“I put it in the same box as those who fear vaccination,” he told the newspaper. “The reality is, what we risk by not taking chemotherapy, just as what we risk by not taking vaccines, is much, much worse.”
But an organization fighting on Bland-Ball and McAdams’s behalf, Florida Freedom Alliance, which supports “vaccine freedom,” argues that the couple should be entitled to “medical freedom” and freedom from “medical kidnappings.”
Modern medicine skeptics have recently claimed “medical kidnappings” in a whole range of scenarios, including among the anti-vaccination groups. Bland-Ball and her husband’s case unfolds at a time when so-called anti-vaxxers are clashing with authorities seeking to stop a measles outbreak not seen in decades amid a spread of misinformation about vaccines. In some locations, such as Rockland County, N.Y., authorities have enforced court orders banning unvaccinated children from attending school.
In one notable case in February, police in Chandler, Ariz., busted down a family’s door in the middle of the night with their guns drawn to seize a dangerously feverish, unvaccinated 2-year-old and bring him to the hospital. The boy’s mother had reportedly ignored a doctor’s orders and refused to take him to the emergency room, fearing authorities would report her for failing to vaccinate the boy.
In New York, child protection authorities took custody of a 12-year-old boy fighting leukemia last September after his mother refused additional chemotherapy treatment. The mother, Candace Gunderson, told News 12 Long Island that she took her son to Florida for alternative holistic treatment, but that when authorities found out, her son was seized and returned to New York to continue chemotherapy. She lost custody, she said, calling it a “medical kidnapping.”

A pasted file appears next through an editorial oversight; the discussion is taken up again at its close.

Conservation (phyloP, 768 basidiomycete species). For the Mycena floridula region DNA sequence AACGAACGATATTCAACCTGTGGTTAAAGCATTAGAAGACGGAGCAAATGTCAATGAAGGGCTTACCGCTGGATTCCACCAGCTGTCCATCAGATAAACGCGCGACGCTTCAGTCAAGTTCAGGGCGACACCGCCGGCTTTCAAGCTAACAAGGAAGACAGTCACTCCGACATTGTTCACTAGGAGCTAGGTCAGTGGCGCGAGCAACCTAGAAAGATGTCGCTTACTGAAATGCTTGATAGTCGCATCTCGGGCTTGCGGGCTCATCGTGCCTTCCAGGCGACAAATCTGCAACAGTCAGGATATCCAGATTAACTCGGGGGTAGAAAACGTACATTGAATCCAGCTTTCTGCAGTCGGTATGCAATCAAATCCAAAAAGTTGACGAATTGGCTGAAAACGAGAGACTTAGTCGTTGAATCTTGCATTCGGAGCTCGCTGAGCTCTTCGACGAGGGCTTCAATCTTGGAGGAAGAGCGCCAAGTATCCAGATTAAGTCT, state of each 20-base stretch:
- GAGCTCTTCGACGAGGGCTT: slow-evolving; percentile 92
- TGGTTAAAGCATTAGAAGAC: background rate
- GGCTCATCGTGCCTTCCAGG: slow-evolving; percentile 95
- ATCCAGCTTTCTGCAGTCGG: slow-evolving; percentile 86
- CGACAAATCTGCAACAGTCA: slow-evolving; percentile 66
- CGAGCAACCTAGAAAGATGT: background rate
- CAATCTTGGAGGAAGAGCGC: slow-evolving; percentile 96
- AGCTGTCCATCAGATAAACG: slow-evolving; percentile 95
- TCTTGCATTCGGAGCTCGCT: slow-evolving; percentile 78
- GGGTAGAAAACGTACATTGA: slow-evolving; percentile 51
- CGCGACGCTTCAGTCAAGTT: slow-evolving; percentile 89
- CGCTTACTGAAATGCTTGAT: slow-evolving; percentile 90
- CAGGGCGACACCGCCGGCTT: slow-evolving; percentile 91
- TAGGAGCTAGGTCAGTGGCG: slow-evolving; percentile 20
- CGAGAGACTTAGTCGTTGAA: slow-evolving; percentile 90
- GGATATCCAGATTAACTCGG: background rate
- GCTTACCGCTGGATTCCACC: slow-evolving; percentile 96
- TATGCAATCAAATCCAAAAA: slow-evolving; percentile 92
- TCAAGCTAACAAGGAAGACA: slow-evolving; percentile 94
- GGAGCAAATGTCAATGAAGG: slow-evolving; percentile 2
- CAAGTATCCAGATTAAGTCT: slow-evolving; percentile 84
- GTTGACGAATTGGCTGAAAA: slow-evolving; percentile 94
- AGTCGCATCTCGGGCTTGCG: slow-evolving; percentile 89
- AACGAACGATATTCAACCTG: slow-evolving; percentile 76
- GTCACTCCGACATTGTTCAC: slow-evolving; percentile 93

“They don’t want me to be able to exercise my freedoms to choose medical treatment for my child,” Gunderson told the news station.
Nonprofits such as the American Cancer Society have long warned against such “alternative” treatments.
In a January article, the American Cancer Society noted that about 40 percent of Americans believe cancer can be cured through alternative, unproven therapies alone, citing a 2018 survey by the American Society of Clinical Oncology.
“This is alarming,” the cancer society noted, citing the study’s findings, “because evidence shows that people who use alternative therapies in place of standard cancer treatments have much higher death rates.”